Russell: What’s the word after "pre-conditions"?
President: "Without pre-conditions as to the positions they may consider necessary to adopt as a final result of the meetings that will take place between the negotiators."
Russell: The trouble is that this pressure is going to be relentless, and those negotiators will go down there and want to give something and then Bundy and Rusk and New York Times school of thought will put relentless pressure on you.
President: That’s right-there’s no question-they’ve been doin’ that for 2 months.
Russell: And they will not give the American people even a part of their view. It has never been mentioned here that the last time we had to settle with them we gave them about $40 million worth of property down there-just gave it to them out of hand. I don’t know what they’ve done with it. I reckon Chiari and these other Presidents have stolen it. You can steal it and get your hands on it once you’re in there. But we gave them a tremendous amount of property there and they’re going to expect something equally big or bigger out of this, and I don’t know how we’re just gonna get it. Of course, it could get it through a treaty or be taken out of the Alliance for Progress funds, but there’s never going to be a time that that group’s not going to be urging you to give in to Panama [unintelligible].
President: We know that. We know that. Well, I’ll say Bundy has supported me on this all the way through. I’ve just taken it on and Mann has supported me-Tom Mann. Tom thinks it’s brought us a good deal of respect in the Hemisphere. Tom Mann thinks this has helped us. Tom Mann thinks we’re stronger in the Hemisphere today than we were 90 days ago because of what we’ve done in Panama and what we’ve done in Cuba. He thinks we’re in worse shape than we’ve been in 20 years, and that the Hemisphere is in a very dangerous position, but he thinks that these two little insignificant moves have let them know that-"don’t tread on me." And he thought they needed to know that pretty much.
Russell: I can’t help but feel that it has helped us.
[Omitted here is discussion relating to Cuba and other parts of the Hemisphere.]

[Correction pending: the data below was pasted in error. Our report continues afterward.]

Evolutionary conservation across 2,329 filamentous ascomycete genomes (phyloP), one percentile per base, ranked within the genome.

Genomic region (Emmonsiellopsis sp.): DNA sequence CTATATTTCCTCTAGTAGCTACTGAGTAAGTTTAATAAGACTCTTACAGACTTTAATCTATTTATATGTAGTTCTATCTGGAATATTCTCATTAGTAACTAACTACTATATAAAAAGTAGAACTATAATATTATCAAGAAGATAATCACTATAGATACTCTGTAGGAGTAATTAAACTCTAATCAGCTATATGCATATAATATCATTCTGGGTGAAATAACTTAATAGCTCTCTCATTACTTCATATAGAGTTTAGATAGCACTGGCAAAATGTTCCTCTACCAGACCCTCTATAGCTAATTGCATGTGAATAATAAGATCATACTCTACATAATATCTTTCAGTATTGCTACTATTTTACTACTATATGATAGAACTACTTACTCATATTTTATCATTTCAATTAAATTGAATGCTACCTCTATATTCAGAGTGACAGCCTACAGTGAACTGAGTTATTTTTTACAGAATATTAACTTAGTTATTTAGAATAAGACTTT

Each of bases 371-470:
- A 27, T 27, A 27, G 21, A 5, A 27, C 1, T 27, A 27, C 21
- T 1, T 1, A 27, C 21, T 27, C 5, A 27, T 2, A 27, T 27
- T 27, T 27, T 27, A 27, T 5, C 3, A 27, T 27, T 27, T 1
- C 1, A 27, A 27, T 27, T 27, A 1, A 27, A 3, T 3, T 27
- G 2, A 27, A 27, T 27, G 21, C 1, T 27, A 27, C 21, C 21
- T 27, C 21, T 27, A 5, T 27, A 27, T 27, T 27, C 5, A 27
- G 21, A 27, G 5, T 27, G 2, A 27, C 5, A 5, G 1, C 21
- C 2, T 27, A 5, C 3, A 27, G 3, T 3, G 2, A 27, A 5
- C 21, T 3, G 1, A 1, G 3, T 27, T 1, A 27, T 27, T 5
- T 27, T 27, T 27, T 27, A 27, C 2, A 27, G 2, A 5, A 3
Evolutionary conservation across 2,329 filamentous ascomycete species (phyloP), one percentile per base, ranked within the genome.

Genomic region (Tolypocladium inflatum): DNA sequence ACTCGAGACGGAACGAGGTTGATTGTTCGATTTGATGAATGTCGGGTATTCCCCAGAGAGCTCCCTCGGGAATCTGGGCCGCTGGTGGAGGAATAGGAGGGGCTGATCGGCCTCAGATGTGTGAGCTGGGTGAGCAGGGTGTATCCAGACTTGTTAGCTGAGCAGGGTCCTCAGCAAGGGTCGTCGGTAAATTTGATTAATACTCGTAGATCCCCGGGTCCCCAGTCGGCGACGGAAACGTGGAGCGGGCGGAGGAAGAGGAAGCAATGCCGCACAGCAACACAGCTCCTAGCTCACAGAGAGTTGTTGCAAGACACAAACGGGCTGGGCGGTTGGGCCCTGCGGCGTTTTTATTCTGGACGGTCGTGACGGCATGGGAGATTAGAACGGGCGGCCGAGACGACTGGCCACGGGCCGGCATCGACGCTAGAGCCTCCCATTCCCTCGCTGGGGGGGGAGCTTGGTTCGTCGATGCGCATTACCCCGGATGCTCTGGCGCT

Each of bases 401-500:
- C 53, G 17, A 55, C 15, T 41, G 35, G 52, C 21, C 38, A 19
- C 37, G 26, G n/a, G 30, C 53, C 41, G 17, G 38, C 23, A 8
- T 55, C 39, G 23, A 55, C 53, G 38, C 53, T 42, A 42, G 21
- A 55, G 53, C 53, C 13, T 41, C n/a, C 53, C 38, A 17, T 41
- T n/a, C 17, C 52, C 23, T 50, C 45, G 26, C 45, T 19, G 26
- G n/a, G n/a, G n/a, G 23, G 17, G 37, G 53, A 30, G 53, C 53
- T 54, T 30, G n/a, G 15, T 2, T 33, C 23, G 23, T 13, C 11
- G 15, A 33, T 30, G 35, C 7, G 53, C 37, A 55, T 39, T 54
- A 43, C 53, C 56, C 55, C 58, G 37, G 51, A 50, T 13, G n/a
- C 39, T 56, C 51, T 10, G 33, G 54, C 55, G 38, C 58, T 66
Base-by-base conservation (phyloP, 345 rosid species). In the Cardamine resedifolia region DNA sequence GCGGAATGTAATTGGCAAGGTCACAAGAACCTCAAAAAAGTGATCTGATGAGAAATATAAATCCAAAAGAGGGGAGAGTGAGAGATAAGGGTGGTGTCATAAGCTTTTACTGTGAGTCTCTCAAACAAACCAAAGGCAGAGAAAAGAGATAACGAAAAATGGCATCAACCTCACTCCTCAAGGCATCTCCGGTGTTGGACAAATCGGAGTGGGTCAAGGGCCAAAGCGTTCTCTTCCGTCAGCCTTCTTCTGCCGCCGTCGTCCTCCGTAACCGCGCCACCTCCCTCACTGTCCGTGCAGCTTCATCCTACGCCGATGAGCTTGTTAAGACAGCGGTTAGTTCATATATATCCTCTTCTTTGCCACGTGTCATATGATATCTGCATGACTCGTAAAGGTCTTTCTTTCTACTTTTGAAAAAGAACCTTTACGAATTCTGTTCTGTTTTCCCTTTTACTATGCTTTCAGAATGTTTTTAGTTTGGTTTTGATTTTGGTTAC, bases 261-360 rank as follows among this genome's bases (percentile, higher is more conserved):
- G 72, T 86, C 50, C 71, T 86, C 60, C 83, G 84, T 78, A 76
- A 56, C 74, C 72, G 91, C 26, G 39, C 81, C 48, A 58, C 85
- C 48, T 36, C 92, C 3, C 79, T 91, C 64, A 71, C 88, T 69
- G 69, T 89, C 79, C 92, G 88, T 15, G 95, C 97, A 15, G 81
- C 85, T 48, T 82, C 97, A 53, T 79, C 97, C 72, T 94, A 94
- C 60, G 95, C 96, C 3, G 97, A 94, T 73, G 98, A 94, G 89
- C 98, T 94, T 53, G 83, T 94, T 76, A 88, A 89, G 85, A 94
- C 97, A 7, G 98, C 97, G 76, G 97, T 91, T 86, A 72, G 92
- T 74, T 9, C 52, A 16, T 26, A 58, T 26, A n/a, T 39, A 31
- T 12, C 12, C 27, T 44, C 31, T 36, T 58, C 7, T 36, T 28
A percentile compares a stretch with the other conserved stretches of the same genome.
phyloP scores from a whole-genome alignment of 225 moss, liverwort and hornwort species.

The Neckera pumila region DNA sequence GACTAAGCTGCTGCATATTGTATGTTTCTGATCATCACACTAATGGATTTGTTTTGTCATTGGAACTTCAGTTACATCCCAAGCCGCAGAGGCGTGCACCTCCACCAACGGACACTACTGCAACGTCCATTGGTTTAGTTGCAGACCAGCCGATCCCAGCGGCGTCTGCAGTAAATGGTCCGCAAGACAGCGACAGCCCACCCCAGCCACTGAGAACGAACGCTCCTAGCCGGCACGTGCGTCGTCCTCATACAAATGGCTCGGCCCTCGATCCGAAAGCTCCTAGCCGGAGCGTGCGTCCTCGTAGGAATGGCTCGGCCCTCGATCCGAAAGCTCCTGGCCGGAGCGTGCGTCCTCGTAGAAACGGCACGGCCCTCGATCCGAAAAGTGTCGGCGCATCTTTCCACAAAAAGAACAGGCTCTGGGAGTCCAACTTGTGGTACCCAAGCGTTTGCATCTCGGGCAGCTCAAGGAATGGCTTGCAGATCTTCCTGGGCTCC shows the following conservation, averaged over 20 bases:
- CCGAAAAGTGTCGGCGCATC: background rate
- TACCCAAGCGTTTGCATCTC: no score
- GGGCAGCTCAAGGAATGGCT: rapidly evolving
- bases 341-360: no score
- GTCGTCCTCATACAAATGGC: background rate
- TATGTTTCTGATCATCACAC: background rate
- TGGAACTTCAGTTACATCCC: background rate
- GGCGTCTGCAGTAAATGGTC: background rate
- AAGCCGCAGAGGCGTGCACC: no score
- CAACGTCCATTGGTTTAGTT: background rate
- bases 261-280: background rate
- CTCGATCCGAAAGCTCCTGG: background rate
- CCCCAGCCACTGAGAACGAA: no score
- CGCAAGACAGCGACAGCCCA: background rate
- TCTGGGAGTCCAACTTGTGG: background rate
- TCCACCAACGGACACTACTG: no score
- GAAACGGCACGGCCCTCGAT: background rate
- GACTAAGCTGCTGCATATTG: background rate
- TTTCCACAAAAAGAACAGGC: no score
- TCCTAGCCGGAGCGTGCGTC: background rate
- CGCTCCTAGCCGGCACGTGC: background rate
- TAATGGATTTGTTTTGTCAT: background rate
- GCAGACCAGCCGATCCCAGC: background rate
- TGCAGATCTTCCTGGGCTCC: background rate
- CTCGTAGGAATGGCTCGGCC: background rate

President: Now, let me go back again. I’ve got to sit down and talk to ’em, and I don’t know how I can get by saying any less.
Russell: There’s just one thing in there that shook me a little bit. Go ahead and read it again.
President: "The parties agree to appoint negotiators"-I named Tom Mann-"with sufficient powers to discuss and reconsider"- they’ve got to say that they’ve got to have the power to discuss-"all aspects of U.S. and Panamanian relations"-I told them that from the first day I’ll discuss anything, anywhere, any time, but I wouldn’t agree on any pre-conditions before I sit down-they didn’t make me do that with the Russians in Berlin-"including the Canal Zone treaties with a view to"-doing what?-"to harmonizing the just interest of both parties"-I assume our men will look after our interests-we’ll just have to fight that-"seeking the prompt elimination of the causes of dispute-"
Russell: We being in there is the cause of it.
President: "and fulfill their responsibilities to the Hemisphere and world trade. Both parties agree to discuss the differences existing between them without pre-conditions as to positions they may consider necessary to adopt as a final result of the meetings that will take place between the negotiators." Now, that adds up in one word-and I may not be-if I can read and understand-now, I’m not a lawyer, and I may not be-but I have not implied or said that I would do anything except discuss any problem they had.
Russell: It is all very clear to me except that word "reconsider." I don’t exactly understand what you’re going to reconsider.
Johnson: Well, the first thing, we’ve got no diplomatic relations. We’ve got to start out-talk. They want so many employees. They say the Canal Zone has got all our people. They’ve got different wage rates. They’ve thought up a good many of these things and our people tell me that maybe we ought to have a civilian governor instead of some retired military man that knows nothing about it, that maybe we-Cy Vance says that he can take a list of 15-20 minor things that could create some of this friction with the workers.
Russell: They don’t know what they want, Mr. President. We pay them almost the same thing now. There’s little difference for the overseas. A Panamanian working for the Canal gets the same thing as a canal worker on a lock on the Savannah River in Augusta.
President: But some of them get a pack of cigarettes for 15 cents in the Zone and 50 cents some other places-got commissaries and all kinds of different cut-rates. Anyway, they think-the Army thinks-Vance thinks-and I think he’s pretty able about it-that we can find a good many things that would improve conditions, if we’d been alert to it. We ought to have a new Board and able Board with good men on it-Gene Black type of man, instead of some just honorary [unintelligible] deal, and they all understand that this is a real problem and we’ve got real interests to protect. Tom Mann thinks we ought to start taking some borings in Nicaragua for a sea-level canal, and he thinks that will put them in place a little bit. We’ve got a good many things that we think we can do that will help, but we’re just refusing to agree on any language now, and I have said I’ll discuss anything, any time.